I never got to know my grandparents. My father's parents were killed in the Holocaust and my mother's parents lived very far away (Israel) and died when I was a kid. Because of this, and because there were mostly young families in our neighborhood, I never spent any time with old folks when I was growing up. I never got to acclimate to the speed and style of the elderly.
How does this affect me now as an adult? In one single profound way: I really really hate old people.
Take this weekend for example. When the wife and I choose a movie to see, one of our criteria is that we won't pick a movie where the audience is likely to be filled with obnoxious teenagers. I don't need people talking back to the screen or generally being rambunctious in a movie theater. Outings like that just confirm my general misanthropy. For that reason we avoid most action films and anything on opening weekend.
Seeing Michael Clayton seemed safe, and in fact when we entered the theater we noticed that most of our fellow movie goers were fairly geriatric. What I failed to realize is that old people suck in movie theaters. I'm not exactly sure why, maybe it's because they don't hear well, but when they have something to say, they tend to SHOUT IT OUT TO THE PERSON SITTING NEXT TO THEM.
You get to listen to old people yelling things like "WHAT DID HE SAY?" and "MY HIP! I BROKE MY HIP!". Ugh. Keep it down, Wilford.
The place I hate seeing old people the most, however, is the supermarket.
They impede my efficiently planned path through the store by clogging up the aisles like the cholesterol in their arteries. I peer into each aisle before committing myself to it, wary of the geriatric blockades the elderly form as they wedge themselves against their carts while squinting at over-sized bottles of Metamucil. There's no room to go around them, and antiquated laws prevent me from barreling through them, so my only recourse is to give them the stink-eye. I wield this impotent weapon accompanied by a dramatic sigh.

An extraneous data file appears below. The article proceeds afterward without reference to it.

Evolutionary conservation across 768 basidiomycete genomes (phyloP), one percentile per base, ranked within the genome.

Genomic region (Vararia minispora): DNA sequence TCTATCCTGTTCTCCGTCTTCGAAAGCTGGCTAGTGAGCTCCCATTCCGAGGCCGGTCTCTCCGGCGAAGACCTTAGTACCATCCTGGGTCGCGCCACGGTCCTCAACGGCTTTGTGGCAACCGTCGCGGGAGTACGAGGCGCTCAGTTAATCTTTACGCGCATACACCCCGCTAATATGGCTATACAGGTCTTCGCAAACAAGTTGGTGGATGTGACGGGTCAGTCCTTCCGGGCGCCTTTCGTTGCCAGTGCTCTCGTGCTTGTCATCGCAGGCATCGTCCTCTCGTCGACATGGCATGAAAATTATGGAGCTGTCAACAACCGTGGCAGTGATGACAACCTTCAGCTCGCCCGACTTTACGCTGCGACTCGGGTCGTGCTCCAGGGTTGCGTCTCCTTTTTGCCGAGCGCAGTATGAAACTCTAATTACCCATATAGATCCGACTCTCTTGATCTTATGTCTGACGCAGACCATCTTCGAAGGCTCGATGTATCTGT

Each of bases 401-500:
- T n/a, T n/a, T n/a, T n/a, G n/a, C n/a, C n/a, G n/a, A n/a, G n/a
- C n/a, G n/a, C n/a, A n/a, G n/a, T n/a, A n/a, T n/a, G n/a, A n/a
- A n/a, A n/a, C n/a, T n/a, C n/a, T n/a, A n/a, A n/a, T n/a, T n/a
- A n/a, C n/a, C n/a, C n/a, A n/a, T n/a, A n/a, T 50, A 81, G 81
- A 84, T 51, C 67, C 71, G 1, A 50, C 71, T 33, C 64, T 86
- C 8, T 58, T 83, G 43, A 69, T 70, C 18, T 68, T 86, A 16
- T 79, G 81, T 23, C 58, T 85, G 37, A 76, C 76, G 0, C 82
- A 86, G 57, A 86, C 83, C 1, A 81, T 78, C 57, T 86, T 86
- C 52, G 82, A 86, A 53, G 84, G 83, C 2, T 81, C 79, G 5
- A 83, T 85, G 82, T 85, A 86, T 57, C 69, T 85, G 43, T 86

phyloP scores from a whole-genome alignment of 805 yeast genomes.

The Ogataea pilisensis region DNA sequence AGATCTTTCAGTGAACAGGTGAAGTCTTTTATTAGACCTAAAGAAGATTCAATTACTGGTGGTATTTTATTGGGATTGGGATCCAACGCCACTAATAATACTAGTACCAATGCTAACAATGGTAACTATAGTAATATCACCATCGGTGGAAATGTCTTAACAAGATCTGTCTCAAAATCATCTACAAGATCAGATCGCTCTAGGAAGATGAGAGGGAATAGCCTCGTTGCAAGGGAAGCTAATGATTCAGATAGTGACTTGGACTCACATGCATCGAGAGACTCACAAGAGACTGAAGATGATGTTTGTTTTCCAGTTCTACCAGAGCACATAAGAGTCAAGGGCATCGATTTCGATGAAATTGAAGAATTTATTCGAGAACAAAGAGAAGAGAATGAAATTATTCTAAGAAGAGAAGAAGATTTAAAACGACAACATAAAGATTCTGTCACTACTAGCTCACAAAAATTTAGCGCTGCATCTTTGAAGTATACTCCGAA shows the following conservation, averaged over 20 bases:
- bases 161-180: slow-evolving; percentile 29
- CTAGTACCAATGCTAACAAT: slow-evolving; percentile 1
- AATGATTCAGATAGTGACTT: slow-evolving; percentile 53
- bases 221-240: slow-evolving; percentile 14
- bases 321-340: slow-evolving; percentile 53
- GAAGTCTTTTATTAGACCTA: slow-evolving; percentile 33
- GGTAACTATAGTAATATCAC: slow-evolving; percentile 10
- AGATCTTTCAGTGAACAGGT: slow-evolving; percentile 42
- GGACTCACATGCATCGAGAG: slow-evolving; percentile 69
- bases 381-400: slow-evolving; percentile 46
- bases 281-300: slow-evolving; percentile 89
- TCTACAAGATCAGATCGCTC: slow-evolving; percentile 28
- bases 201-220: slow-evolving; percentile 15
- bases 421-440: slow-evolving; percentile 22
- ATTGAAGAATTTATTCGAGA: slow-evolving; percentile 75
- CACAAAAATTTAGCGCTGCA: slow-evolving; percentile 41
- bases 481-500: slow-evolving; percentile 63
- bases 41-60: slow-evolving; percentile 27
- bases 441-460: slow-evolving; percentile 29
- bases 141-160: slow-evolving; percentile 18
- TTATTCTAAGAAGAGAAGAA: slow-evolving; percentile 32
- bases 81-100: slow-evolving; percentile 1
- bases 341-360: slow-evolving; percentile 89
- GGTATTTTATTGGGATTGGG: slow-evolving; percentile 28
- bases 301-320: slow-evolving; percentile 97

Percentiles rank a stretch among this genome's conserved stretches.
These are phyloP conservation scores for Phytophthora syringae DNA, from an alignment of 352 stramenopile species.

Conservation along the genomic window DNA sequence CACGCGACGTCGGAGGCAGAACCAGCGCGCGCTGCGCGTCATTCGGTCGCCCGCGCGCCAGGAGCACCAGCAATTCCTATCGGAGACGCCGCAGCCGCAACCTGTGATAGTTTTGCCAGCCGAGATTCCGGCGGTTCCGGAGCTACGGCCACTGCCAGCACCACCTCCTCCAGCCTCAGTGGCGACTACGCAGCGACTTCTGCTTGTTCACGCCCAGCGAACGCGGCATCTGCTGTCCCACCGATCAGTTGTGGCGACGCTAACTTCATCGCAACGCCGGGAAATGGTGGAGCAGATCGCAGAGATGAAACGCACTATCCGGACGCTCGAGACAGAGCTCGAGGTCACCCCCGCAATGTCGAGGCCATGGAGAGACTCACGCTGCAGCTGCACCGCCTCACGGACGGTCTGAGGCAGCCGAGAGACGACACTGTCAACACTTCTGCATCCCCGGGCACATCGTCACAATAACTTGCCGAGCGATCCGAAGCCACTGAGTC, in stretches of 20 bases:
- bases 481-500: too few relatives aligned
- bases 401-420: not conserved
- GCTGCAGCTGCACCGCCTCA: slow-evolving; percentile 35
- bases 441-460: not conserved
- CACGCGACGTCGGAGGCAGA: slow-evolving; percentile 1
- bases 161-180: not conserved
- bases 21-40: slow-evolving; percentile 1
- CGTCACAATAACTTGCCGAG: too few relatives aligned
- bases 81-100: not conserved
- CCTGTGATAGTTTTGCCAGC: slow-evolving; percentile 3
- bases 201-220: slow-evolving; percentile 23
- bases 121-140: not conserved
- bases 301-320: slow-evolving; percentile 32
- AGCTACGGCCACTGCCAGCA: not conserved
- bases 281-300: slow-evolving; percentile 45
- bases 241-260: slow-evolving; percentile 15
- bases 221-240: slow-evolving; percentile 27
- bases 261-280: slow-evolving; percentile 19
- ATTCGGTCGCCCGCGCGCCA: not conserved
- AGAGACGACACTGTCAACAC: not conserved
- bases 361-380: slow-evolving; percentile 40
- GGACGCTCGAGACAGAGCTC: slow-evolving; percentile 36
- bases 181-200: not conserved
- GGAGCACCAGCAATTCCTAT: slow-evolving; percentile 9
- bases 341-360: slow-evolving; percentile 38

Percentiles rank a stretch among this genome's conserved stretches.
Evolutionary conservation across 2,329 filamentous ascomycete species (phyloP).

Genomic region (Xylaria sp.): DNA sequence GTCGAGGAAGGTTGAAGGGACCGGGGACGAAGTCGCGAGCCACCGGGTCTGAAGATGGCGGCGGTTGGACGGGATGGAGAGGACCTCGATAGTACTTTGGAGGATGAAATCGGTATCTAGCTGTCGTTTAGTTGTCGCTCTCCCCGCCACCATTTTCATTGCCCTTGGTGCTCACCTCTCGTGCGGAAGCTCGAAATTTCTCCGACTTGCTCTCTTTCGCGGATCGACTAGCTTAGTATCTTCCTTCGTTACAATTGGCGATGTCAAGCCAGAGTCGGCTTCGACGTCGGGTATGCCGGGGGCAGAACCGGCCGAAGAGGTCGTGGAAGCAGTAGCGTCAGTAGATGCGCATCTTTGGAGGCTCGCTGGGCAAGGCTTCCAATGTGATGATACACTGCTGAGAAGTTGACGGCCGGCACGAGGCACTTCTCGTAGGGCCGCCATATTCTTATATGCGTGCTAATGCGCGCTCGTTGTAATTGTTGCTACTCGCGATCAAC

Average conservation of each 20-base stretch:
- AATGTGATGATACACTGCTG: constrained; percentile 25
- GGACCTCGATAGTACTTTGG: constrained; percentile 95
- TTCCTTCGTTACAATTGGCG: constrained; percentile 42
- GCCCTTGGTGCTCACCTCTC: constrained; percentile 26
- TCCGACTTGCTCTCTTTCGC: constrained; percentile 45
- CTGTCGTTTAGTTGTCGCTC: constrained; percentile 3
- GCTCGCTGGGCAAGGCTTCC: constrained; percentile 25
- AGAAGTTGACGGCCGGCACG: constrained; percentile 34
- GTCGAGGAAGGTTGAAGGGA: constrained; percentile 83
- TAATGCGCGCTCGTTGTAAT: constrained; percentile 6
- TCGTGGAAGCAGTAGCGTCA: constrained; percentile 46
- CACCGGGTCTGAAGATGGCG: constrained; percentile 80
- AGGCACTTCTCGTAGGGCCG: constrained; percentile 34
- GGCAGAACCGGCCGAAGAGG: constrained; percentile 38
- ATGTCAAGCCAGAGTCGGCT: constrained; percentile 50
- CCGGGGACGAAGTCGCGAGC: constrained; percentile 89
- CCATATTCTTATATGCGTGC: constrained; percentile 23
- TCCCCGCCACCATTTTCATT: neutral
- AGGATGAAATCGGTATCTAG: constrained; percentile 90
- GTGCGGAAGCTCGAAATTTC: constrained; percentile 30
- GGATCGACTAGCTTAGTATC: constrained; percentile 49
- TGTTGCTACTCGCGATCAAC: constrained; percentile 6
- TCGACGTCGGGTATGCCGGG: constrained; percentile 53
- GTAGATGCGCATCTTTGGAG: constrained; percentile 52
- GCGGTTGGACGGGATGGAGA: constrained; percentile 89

Even after I maneuver through the old-folks labyrinth I can still get stymied by the checkout line. I will avoid at all costs getting in line behind old people. You can be sure that at the register, they will wield at least two parts of the Annoyance Quadfecta: coupons, paying with pennies, writing a check, and general confusion.
I'd be willing to cut them some slack on the coupon issue, because fixed incomes are a bitch. Also, you have to do something with your change, so I guess annoying me with it is as good an idea as any other one. Writing checks, however, is unforgivable. Checks? What century is this? Did they run out of promissory notes?
Checks are like little forms. I hate forms. Don't we all hate filling out forms? ATM cards have been around for about 20 years now. I think they are a tried and true technology now, much like the telephone and the wheel. And, if, god forbid, you must write a check, how about starting to write it BEFORE the cashier finishes ringing you up?
It just drives me nuts. I both hate and fear old people. Hate, because of their singular mission to destroy the quality of my life, and fear due to the fact that I inch closer to old age with every passing moment. There it goes again! I'm closer now than I was at the beginning of this paragraph.
I better stop writing quick